Nobody has lobbied Saudi Arabia to cut its oil output more intensely in recent weeks than Nicolás Maduro, Hugo Chavez’s successor as Venezuela’s dictator. Maduro already had major fiscal problems with the price of crude when it was at $107 per barrel back in June; it doesn’t take a brilliant mathematician to calculate the effect a 45 percent drop is having on the regime’s finances and popularity.
Maduro’s brand of Latin American populism rests on four legs: government control of the country’s vast oil resources; clientelism (the system by which Maduro maintains the “support” of the public by keeping them dependent on government handouts); a Cuban-designed police state and a geopolitical oil-exchange program in which Venezuelan oil is used to buy support from foreign governments in the region.
Underpinning the entire edifice is the ability to generate sufficient amounts of oil revenue. After all, Venezuela’s proven reserves, almost 300 billion barrels according to the “Oil and Gas Journal,” surpass even those of Saudi Arabia. But in order to generate these revenues, two conditions must be met. One is the ability to actually produce millions of barrels of crude per year; the other is the opportunity to sell the oil at a high price.
Venezuela has struggled to even meet the first condition in recent years due to the sheer incompetence of the socialist government. Despite the price of oil multiplying by a factor of twelve since Chávez rose to power in 1999, Venezuela has been producing a million barrels less per day than before Chavez’s ascent. That is why, a cumulative $1 trillion in oil revenue notwithstanding, the country has become an economic and fiscal basket case, throwing its social programs into crisis.
Now the second condition needed to prop up the Maduro regime—high oil prices—is also collapsing, with dire political and social consequences.
The the state-run food production and distribution network, as well as other parts of the Chavez-Maduro social “missions” program are in shambles. Throngs of desperate citizens now resort to looting to feed their families; protests are becoming increasingly common—and violent.
Maduro’s decision to ban the publication of photos depicting such scenes speaks volumes. The “missions” providing education, housing, public health and assistance for mothers with children under eighteen have seen their budgets reduced by 50 percent this year, according to Transparencia Venezuela, which monitors them closely. Some of the missions, such as “Hijos de Venezuela” (Children of Venezuela), “Alimentación” (Food) and “Cultura” (Community), will be spending between 80 and 90 percent less in 2015 than in 2014. Similar deep cuts have been made in other programs.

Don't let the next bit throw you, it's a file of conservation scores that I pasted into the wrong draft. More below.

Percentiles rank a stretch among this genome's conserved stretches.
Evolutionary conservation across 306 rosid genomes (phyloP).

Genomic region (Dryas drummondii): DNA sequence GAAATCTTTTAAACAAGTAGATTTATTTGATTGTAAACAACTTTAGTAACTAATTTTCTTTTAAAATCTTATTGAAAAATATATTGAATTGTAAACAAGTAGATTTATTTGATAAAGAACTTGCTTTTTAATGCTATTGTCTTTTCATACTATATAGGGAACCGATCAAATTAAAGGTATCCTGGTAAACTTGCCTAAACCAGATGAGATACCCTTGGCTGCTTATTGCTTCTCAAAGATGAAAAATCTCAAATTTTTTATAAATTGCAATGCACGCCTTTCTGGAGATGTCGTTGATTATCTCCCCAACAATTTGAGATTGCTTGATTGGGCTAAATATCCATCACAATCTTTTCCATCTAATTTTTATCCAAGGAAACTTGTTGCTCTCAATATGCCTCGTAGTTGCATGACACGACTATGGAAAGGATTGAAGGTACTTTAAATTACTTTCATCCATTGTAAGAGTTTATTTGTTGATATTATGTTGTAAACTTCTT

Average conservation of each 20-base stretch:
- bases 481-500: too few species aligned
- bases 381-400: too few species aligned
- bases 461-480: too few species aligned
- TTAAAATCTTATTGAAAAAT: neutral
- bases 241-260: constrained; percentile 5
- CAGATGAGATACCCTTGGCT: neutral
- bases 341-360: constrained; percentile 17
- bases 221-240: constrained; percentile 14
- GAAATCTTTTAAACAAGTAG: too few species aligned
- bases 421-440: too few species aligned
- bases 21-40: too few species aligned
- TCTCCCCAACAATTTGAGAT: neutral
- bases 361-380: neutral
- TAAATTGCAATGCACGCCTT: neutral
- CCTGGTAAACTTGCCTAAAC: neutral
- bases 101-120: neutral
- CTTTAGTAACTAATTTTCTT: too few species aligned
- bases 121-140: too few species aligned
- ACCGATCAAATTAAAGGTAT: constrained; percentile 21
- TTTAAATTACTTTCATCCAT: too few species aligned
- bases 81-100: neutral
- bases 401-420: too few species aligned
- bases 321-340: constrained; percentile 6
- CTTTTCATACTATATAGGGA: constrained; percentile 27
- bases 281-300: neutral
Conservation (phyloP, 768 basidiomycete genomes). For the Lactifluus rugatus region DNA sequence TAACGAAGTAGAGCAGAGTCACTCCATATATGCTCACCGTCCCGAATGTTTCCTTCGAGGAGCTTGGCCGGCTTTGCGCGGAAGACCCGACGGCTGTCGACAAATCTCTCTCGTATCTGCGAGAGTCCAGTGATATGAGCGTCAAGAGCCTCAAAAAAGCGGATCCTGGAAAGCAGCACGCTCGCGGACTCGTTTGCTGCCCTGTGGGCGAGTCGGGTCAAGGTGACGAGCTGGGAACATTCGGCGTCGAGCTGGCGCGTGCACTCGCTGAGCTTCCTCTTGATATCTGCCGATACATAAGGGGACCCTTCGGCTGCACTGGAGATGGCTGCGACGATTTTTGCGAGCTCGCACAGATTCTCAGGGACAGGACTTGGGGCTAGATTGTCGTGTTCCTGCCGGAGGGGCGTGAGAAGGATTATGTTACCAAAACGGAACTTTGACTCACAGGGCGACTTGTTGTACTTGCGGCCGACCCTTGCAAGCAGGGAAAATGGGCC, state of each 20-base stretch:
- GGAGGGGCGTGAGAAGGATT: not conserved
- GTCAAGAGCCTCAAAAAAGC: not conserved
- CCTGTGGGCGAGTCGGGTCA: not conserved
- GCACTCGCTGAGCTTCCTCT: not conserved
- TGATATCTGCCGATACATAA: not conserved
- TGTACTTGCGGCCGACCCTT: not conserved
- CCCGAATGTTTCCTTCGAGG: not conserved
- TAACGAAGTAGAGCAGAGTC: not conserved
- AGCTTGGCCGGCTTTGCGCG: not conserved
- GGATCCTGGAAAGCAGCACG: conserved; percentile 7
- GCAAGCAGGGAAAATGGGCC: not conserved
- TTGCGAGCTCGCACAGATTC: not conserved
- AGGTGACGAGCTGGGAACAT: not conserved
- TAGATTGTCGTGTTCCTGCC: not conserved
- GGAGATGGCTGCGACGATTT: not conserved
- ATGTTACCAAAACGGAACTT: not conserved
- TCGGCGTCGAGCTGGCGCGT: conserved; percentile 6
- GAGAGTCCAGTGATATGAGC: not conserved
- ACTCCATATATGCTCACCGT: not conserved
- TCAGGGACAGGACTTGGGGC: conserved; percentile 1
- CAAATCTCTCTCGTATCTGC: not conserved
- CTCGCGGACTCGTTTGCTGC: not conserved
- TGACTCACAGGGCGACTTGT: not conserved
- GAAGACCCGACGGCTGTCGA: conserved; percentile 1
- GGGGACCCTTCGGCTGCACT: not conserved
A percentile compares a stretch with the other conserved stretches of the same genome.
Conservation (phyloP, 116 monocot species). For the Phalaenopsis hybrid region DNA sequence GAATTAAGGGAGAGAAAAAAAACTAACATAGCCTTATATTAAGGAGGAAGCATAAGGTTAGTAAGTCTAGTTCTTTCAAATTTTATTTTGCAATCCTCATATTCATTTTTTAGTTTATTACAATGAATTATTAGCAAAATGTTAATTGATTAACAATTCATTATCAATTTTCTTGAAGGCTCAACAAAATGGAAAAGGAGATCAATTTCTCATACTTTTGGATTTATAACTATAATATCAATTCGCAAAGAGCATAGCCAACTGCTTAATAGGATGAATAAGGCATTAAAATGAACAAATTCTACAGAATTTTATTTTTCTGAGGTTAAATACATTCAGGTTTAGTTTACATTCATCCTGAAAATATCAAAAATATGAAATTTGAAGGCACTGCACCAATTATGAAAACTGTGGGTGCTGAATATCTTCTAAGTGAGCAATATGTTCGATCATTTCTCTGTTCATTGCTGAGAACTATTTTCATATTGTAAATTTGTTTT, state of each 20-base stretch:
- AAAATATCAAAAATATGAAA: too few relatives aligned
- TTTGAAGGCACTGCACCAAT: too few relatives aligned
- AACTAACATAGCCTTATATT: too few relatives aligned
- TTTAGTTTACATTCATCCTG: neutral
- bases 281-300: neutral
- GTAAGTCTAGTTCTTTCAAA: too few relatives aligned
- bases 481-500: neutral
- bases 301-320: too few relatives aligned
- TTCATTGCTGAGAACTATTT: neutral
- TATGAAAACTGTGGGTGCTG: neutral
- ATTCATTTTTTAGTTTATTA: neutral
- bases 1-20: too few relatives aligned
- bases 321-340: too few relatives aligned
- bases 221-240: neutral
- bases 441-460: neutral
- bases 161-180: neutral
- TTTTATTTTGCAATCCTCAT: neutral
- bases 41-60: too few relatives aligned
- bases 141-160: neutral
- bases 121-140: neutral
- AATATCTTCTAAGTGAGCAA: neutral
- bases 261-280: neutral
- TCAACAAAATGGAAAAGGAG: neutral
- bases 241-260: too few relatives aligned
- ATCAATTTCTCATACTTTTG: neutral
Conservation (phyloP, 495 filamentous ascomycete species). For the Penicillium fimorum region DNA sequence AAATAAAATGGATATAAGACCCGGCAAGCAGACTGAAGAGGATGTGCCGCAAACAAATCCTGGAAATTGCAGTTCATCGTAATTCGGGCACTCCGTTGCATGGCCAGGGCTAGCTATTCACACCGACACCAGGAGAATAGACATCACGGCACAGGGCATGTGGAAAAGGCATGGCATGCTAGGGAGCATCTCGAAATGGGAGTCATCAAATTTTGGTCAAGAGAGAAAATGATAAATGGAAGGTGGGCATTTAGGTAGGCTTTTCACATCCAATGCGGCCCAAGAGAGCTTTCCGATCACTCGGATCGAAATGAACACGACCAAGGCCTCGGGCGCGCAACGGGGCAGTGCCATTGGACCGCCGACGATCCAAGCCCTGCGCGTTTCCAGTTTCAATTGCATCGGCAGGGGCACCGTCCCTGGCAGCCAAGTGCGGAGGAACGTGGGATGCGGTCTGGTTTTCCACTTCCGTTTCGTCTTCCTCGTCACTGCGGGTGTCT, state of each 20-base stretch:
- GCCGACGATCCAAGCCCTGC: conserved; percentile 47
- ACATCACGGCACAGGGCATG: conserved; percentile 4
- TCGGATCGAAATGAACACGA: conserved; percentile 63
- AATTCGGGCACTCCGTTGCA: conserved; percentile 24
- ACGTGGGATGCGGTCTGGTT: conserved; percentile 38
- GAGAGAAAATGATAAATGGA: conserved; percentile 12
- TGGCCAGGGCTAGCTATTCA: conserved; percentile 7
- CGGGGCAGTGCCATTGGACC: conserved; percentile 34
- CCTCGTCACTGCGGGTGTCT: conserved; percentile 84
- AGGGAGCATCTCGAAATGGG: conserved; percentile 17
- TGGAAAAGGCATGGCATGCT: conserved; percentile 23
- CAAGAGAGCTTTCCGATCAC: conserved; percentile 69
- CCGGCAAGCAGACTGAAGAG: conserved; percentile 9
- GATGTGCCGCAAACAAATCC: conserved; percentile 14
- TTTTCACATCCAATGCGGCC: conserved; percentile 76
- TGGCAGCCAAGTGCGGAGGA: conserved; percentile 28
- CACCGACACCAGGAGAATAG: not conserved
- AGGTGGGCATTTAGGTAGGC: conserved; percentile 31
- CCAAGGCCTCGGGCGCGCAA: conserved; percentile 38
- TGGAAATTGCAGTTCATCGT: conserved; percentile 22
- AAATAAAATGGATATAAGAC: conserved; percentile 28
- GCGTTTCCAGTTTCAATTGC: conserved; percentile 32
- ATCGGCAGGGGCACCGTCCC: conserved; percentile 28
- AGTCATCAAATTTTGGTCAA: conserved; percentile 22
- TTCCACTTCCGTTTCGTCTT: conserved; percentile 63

Scarcity, the collapse of law and order, near hyperinflation, mounting government deficits and a shrinking economy already were taking a heavy toll before oil prices plummeted. It is not surprising, given the increasing exasperation many Venezuelans feel and the repression the police state has unleashed, that just one fifth of the population, according to Datanálisis’ most recent poll, now approves of Maduro’s rule.
Venezuela can only sell roughly 50 percent of the oil it produces (roughly two and a half million barrels per day) in the international market, because the rest is already committed elsewhere. Approximately one third of the off-market oil goes to China to pay back Beijing´s loans; another 600,000 barrels are needed to satisfy domestic demand; some 100,000 barrels per day go to Cuba, while the rest is channeled to various other Latin American allies and satellites that Caracas subsidizes in exchange for political support.
One can only imagine Maduro’s face when Eulogio del Pino—president of PDVSA, the state-owned oil company—explained all this to his boss, who had probably just heard from his finance minister that Venezuela will have to pay back $11 billion in debt this year. With oil prices stubbornly sitting between $55 and $60 per barrel, the expected imbalance between the foreign exchange coming into the country and the foreign exchange going out will amount to some $45 billion, more than twice as much as last year.
No words can accurately describe what Venezuela’s poor are going through these days. In the last few years, as their condition has gone from the artificial bonanza of Chavez’s oil-fueled populism to a life of hunger, fear and hopelessness, they have tragically discovered what previous generations of Latin Americans have previously learned: that promises of a populist paradise are really a ticket to hell.
Maduro has a habit of seeing conspiracies against him everywhere and throwing opponents in jail under trumped-up charges that usually involve imaginary coups. But the greatest threat today is hydrocarbons, not democratic reformers.
Alvaro Vargas Llosa is a Senior Fellow at the Independent Institute, Oakland, Calif. His most recent book is Global Crossings: Immigration, Civilization and America.